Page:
Cherubini - Médée

Théâtre des Champs Elysées, Paris, Wednesday 12 December 2012

Conductor: Christophe Rousset. Production: Krzysztof Warlikowski. Sets & Costumes: Malgorzata Szczesniak. Lighting: Felice Ross. Video design: Denis Guéguin. Médée: Nadja Michael. Jason: John Tessier. Dircé: Elodie Kimmel. Créon: Vincent Le Texier. Néris: Varduhi Abrahamyan. Servante 1: Ekaterina Isachenko. Servante 2: Anne-Fleur Inizan. Les Talens Lyriques. Chorus of Radio France.

Pourquoi tant de haine ? (part 2)

This is a production I already wrote about when I saw it in 2011 in Brussels, so I don't need to go into much extra detail here. In Brussels it was not booed; at the Théâtre des Champs Elysées, it was both booed and heckled (to be specific, the booing started during "Oh Carol" at the end of act two), perhaps because the Champs Elysées audience often contains a fair contingent of conservative bourgeois from the leafy western suburbs, more used to more conventional productions of Mozart.

Cherubini
They have claimed, in the lively (and in some respects slightly sinister) debate provoked on the web, that Warlikowski is provocative. On the contrary, I would say he's serious, conscientious and quite genuine in his attempt to work through the topics raised by the works he directs: not provocative, but thought-provoking. Certainly conscientious enough to be present, and come out and face the booing - soon drowned out, as is often the case, by cheering, leading in this case to a standing ovation in his defence. Also, though my memory is unreliable (which is one reason I started recording the shows I see in writing) and I was sitting close this time, not up in the balcony, it seems to me he reworked his production for Paris, making it even more stripped-down, hard-hitting and raw. There were some details I should have mentioned before but didn't, such as the Barbie-Médée and Ken-Jason dolls planted in the sand, or the fact that Médée, during the menacing, then stormy, opening bars of act three, in her Virgin Mary robes, was in a kind of swaying trance. But I don't remember Médée, after folding the bloody pyjamas and stowing them in the drawer, actually lighting and smoking a cigarette in long silence before, as in Brussels, slamming the metal door behind her. If that was indeed added in Paris, it was a stroke of genius.

I should add that the sound system for the rewritten dialogues that so incensed the Paris detractors (some of whom apparently expected sung recitatives) was better than in Brussels.

I didn't have this in my 2012-2013 season as I don't subscribe to the Champs Elysées' Mozart-infested seasons. But I bought tickets because a young artist I know, not normally an operagoer, wanted specifically to see Warlikowski's production. I was afraid he might find the music tough going, at least in the first two acts, but he loved every minute, cheered himself hoarse against the booers, and declared the production "intelligent but not over-intellectual". This raises another point. It seems to me that if opera houses want to draw in new customers, they need to play an active, acknowledged part in a city's contemporary arts scene, not just stage what the French call "dad's opera" or hope that scheduling a few Broadway musicals might help. Here, a young artist wanted to see a Warlikowski production (indeed, has tried to see every one: Makropoulos, King Roger, Parsifal...- and Cherniakov's as well). For Sellars' Tristan, which personally I didn't much like, it was loft-inhabiting designers I knew who were desperate for tickets. My NYC friends, who take a keen interest in the arts in general, just don't go to the Met. In fact I'm not sure they ever give the Met a thought.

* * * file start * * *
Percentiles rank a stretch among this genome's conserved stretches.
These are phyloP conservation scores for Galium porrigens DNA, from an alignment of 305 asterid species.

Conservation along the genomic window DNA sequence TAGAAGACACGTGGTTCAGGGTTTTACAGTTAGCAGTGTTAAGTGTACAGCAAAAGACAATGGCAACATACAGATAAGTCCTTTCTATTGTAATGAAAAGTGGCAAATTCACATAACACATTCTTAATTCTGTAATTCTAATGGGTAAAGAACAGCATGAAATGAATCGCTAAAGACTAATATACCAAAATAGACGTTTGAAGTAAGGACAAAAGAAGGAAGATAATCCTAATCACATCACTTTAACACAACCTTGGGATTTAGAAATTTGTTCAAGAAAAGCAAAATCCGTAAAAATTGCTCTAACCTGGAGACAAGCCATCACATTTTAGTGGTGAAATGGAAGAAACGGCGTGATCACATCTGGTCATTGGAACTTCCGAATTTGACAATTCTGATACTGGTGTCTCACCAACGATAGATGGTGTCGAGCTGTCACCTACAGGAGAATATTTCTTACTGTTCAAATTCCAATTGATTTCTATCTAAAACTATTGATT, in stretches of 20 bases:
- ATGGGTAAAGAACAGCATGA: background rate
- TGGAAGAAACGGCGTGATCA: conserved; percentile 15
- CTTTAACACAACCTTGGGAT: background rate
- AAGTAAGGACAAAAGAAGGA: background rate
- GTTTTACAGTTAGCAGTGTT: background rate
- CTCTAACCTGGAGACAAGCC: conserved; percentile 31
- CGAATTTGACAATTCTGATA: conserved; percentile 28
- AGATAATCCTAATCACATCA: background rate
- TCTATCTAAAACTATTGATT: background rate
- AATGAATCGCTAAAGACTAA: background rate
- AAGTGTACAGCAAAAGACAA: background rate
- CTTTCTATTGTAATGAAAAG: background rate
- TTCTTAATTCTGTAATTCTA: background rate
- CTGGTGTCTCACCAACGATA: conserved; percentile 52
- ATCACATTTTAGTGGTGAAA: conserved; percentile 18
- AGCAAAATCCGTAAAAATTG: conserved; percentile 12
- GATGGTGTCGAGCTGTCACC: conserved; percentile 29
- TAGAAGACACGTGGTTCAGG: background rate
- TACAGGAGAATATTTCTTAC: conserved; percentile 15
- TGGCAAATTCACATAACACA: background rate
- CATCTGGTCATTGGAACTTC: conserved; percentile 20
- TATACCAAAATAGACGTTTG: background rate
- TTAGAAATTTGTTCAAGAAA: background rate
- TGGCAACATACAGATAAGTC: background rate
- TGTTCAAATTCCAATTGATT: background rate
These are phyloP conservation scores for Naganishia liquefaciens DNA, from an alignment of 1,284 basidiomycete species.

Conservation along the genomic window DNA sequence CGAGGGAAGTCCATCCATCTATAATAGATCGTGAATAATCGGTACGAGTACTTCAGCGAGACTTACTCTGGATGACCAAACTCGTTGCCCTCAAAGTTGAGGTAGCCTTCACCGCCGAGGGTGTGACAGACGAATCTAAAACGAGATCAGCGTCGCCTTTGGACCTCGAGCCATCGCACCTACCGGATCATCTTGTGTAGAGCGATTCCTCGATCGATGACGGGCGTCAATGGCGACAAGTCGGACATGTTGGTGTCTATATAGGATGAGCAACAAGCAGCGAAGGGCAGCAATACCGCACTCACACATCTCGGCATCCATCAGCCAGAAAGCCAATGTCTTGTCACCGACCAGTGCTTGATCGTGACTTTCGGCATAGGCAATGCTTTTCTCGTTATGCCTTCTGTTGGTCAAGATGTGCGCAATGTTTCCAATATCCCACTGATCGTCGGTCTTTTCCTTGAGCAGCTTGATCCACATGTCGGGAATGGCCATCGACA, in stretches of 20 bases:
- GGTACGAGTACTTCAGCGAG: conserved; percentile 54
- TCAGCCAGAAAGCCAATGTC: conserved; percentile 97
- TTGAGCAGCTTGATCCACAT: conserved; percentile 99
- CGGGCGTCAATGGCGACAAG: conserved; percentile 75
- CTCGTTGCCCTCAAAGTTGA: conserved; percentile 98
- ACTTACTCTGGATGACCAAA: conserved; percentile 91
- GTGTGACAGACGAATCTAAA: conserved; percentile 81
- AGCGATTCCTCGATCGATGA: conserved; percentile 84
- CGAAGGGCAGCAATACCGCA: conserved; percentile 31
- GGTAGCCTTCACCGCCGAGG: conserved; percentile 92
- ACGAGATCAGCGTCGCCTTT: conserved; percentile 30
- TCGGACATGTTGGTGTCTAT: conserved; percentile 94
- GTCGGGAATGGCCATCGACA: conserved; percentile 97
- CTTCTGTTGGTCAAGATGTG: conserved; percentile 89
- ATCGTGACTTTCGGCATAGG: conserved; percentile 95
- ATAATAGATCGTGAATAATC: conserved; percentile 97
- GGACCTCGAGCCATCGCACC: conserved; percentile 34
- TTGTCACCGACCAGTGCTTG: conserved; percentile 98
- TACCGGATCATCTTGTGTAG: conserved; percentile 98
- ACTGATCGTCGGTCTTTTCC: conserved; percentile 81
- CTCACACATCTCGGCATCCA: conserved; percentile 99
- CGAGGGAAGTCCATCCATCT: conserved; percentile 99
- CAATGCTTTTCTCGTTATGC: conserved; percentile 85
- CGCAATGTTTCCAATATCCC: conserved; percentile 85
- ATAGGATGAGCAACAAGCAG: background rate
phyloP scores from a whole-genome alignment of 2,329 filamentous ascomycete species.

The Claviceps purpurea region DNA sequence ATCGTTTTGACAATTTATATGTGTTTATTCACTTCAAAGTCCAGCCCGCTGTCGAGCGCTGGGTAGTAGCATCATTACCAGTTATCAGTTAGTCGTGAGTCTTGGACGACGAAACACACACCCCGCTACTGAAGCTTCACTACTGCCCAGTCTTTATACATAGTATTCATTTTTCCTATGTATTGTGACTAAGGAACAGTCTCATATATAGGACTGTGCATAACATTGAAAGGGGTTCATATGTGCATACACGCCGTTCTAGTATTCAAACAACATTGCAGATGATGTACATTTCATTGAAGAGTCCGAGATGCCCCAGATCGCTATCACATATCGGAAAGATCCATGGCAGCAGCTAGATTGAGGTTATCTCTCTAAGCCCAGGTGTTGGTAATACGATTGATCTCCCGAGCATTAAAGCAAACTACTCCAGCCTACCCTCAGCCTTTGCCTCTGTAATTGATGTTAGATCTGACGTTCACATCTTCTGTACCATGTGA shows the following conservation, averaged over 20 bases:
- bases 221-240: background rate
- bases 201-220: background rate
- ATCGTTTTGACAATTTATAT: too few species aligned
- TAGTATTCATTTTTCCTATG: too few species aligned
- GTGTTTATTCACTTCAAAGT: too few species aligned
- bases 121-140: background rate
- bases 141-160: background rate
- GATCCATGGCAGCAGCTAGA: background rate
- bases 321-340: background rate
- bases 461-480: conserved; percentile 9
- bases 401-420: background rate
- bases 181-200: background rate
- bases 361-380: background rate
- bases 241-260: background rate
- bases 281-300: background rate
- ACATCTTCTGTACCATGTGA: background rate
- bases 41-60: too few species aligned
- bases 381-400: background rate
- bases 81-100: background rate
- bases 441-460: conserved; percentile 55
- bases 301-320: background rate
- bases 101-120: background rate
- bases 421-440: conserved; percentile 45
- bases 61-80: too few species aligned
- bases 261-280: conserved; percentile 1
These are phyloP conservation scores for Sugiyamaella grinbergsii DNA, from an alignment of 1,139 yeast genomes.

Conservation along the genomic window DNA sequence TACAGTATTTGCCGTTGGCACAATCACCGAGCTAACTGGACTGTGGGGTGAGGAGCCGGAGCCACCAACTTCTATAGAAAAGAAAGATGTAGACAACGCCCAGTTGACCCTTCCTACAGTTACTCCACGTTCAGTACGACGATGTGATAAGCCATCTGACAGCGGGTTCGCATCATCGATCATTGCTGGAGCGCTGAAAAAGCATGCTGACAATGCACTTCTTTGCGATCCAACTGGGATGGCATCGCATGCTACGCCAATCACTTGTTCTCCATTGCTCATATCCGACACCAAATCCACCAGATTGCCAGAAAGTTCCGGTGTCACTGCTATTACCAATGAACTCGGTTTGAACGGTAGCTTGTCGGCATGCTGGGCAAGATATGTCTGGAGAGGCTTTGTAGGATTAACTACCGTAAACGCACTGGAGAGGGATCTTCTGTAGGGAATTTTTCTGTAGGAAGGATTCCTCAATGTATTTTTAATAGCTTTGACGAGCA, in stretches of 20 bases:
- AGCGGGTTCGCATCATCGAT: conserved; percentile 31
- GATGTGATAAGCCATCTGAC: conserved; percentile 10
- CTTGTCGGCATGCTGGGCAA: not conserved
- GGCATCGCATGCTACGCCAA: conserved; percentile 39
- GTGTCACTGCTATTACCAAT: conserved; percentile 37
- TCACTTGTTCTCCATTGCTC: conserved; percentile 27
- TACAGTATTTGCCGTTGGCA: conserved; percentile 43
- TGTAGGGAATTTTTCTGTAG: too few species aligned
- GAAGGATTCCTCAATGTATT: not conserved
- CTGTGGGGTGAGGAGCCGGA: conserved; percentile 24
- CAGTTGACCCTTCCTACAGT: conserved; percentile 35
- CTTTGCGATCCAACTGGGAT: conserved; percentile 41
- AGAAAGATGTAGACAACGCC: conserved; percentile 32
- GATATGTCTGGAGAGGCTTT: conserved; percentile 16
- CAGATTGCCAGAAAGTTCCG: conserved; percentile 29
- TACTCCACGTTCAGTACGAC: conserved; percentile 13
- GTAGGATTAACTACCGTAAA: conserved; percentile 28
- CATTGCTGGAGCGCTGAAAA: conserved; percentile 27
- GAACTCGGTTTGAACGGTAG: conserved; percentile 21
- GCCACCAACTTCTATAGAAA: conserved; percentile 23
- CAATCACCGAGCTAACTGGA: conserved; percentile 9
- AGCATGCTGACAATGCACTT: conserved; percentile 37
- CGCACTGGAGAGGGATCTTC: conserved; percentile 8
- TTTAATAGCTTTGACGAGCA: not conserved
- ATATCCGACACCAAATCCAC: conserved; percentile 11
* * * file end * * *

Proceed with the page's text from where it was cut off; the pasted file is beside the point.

Warlikowski
Nadja Michael's acting won the young artist's unreserved approval. He was wowed. She was, I think, even more impressive than in Brussels; vocally too, even if there's something unwieldy and short-winded about her voice that makes you wonder how she actually manages in Macbeth. Her diction is undeniably woolly. Her Jason, John Tessier, was a perfect Mozartian tenor, though that meant there was some imbalance in vocal size between her and him. Elodie Kimmel, and in fact nearly all the cast were excellent, with a special mention for Varduhi Abrahamyan's Néris and a special cheer for (the still blustery) Vincent Le Texier, who, earlier in the run, had apparently told the booers to leave if they weren't happy. They didn't like that. Act three was a marvel, and the ever-natty Rousset - this time with startling white strips down the inside legs of his otherwise conventional smoking suit - bounced his way through the score with the usual verve.

So, what with Cecilia Bartoli being booed at La Scala (thanks to an illustrious German musicologist for that surprising info, which I'd missed), La Traviata in Brussels, Carmen and Médée in Paris, this has been European Booing Month, sponsored by the European Union I imagine. But the series has come to an end: last night I was at Blow's Venus and Adonis, sweetly staged at the Salle Favart by candlelight, and it was just enthusiastically applauded. More about that tomorrow, perhaps.

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